Dogster, MaryK, Evie and 1 other person like this.
  5. Amateur Experienced Member

    I say give it time and just keep doing what you are doing.

    I read somewhere that you can play with a dog toy all by yourself like its the best thing going - just ignore the dog
    the dog will think you are weird but curiosity may get the better of him and may want to join in to see the fun.
    THe dog totally has the option to join in or not and for how long - but you just keep on playing. Then after half an hour put the toy away. If he missed his chance he may join in sooner next time.

    It may have some effect.
    Dogster, Dice Smith, MaryK and 2 others like this.
  6. boatman442 Member

    To me it sounds like you got a puppy from a PUPPY MILL. That is the Last place in the world you should ever get a dog from because of what you are going through. Lots of people do not even know about puppy mills until they have some kind of experience with them.They usually are dirty and filthy. They do not get any socialization, and usually they are abused. Most of the pups in your pet shops are from puppy mills. Those kind of people are into breeding just for the money and nothing else. I would like to think that when people breed it is for the Love of the dog and to make the breed of dog better. I remember very well my experience with puppy mills. Years ago i purchased a puppy from a puppy mill. I did not know what a puppy mill was. We got the puppy home and it was scared and never left the couch where we first put him down at. We thought he was mentally ill or something. But is was nothing like that. He was scared of all kinds of sounds, & movements. When he had to go potty we had to carry him outside. He did his business but then we had to carry him back into the house because he was to scared to move. After a very long time doing this we almost gave up and thought it was hopeless. I am so thankful we did not give up. When he did get off the couch it took a very long time to get him comfortable in just that room. Our next hurdle we had to over come was getting him to go from living room to another room. He was very scared just to cross the threshold into a different room. Once he accomplished being in two different rooms he was still scared to enter any other rooms. All i can say is don't give up even when it all seems hopeless. There will be a day it will all come together. We learned to give him all kinds of loving s, attentions and time. We learned that he had to TETHER him to us with a rope so something so that wherever we went in the house he went with us. Also we got a 30ft or longer leader and took him out in the country someplace and just let him run. this seemed to help us the most. I hope that you don't have to go through all this but if you do just don't ever toss in the towel that will just make the dog worse off. Hang in there and all your work and time will be very well rewarded. Most of all this type of puppy just needs time & patience, & time an patience, and more time patience and all the patience we can give him. You will not be disappointed. If you find out you got the dog from a puppy mill turn them into the A.S.C.P.A. We did and when we did that we found out they were turned in before and got fines and shut down because all there dogs we at that time walking around in there urine & feces several inches deep. May the Lord be with you and your new family member. talk with him and pray with and for him each day.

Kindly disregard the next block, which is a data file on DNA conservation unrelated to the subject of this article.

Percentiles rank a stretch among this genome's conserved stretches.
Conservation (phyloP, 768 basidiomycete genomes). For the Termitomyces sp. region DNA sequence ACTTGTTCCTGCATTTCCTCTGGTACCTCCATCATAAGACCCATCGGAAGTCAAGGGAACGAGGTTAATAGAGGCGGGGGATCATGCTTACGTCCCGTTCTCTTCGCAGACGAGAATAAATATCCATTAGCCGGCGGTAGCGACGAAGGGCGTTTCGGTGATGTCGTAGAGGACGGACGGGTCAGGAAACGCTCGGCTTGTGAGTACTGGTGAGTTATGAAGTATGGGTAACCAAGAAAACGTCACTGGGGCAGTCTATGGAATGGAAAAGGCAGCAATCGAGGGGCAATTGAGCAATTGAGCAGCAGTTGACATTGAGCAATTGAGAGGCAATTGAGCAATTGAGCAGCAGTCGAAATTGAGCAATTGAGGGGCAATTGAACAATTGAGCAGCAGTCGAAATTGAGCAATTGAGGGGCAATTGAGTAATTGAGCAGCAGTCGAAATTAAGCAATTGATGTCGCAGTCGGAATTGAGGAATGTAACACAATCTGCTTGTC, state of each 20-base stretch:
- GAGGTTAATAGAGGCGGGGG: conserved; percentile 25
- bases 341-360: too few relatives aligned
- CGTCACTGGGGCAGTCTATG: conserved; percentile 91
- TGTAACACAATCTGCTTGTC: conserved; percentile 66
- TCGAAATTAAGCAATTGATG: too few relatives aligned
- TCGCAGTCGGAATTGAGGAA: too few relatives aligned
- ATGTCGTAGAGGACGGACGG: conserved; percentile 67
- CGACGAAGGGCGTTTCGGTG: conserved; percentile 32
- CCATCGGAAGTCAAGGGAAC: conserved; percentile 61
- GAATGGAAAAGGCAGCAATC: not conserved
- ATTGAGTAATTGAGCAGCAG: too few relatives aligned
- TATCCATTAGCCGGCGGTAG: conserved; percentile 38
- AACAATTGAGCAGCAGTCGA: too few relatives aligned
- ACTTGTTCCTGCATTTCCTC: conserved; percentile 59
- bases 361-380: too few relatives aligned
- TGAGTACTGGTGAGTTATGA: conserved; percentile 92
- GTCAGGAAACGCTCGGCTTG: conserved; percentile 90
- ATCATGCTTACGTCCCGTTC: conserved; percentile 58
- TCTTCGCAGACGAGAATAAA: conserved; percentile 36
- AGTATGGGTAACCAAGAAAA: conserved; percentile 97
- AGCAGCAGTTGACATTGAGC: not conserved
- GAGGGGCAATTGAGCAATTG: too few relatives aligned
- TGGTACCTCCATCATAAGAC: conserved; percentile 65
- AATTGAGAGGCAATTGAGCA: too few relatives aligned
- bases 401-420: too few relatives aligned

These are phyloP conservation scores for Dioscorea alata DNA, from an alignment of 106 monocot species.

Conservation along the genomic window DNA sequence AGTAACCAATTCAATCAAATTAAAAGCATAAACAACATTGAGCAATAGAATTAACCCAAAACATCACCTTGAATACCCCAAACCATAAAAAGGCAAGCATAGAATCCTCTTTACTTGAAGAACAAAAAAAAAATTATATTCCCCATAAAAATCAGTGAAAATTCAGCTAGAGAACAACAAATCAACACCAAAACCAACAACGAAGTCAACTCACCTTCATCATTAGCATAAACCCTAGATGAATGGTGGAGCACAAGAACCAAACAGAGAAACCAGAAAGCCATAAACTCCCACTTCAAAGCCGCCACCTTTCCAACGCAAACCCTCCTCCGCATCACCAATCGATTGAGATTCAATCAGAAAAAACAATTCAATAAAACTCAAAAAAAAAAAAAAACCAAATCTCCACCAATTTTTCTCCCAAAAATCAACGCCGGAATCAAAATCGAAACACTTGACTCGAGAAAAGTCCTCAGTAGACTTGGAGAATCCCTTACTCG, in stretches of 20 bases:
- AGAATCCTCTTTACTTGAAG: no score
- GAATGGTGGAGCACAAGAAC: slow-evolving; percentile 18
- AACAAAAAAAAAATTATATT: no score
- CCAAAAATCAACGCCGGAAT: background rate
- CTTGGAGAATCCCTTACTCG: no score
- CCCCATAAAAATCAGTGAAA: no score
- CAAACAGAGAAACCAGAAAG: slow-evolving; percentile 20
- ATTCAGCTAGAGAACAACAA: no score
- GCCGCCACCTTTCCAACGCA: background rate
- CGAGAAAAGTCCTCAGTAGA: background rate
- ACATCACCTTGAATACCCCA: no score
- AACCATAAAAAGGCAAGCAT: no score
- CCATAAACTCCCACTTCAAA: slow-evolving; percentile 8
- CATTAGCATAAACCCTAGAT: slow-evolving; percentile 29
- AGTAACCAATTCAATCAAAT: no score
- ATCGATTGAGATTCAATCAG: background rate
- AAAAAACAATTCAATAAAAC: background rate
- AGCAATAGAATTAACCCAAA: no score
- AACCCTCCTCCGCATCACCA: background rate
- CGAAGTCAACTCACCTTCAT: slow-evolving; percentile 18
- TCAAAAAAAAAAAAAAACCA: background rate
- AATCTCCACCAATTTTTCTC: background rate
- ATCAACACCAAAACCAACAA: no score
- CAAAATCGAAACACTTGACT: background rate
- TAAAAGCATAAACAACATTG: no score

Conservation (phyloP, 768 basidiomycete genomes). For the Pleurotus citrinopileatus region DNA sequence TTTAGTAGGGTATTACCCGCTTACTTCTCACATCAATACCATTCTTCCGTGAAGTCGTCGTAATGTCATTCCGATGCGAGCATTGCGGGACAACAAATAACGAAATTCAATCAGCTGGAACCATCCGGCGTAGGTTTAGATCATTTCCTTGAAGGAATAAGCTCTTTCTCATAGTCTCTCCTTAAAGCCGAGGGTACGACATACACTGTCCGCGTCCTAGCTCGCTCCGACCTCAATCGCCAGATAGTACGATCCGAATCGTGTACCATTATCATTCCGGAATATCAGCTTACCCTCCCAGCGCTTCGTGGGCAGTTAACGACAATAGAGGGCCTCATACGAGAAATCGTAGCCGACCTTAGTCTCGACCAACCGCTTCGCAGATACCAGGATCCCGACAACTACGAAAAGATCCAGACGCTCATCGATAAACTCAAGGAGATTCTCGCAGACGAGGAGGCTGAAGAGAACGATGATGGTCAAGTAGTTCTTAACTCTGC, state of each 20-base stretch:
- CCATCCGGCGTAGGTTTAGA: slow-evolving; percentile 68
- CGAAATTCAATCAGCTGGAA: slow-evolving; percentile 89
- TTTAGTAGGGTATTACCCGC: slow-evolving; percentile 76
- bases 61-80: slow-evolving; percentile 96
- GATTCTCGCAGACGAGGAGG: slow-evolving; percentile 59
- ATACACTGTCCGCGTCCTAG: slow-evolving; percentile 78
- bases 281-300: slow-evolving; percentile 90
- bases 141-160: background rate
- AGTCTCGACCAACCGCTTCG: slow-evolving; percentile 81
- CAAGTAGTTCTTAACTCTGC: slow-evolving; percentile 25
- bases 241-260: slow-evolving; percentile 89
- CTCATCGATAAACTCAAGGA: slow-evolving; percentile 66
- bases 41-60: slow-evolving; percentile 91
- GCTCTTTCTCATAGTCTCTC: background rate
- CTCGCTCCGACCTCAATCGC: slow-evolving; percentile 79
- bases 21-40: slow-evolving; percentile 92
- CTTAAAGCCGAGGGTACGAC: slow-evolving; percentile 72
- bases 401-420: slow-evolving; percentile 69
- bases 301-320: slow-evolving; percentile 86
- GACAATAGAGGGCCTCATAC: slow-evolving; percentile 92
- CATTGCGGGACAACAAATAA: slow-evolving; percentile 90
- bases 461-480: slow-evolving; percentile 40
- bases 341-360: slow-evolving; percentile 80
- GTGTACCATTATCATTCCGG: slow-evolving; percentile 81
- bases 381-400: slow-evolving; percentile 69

southerngirl, Dice Smith and MaryK like this.
  7. threenorns Well-Known Member

    doesn't sound to me like the pup was kenneled all her life - more likely the owners of the dog's mum practiced that tired old saw about "don't interfere with the puppies until they come out on their own".

    i have *much* experience with pups and kittens (used to live on a farm -they happen. a lot.) and in my experience, the best way to get a shy,neurotic animal is to leave them alone until they come out of the nest on their own.

    the ones where i was right in there messing with the babies as soon after birth as possible - even while they were being born - and every day after that came out to have the loveliest, quirkiest personalities and the highest intelligence and sociability.

    that being said, a week is nothing, esp if she's come from a full house to total or near-total isolation. just keep doing what you're doing, like you said, no rushing her, and she'll come around in her own time.
    MaryK likes this.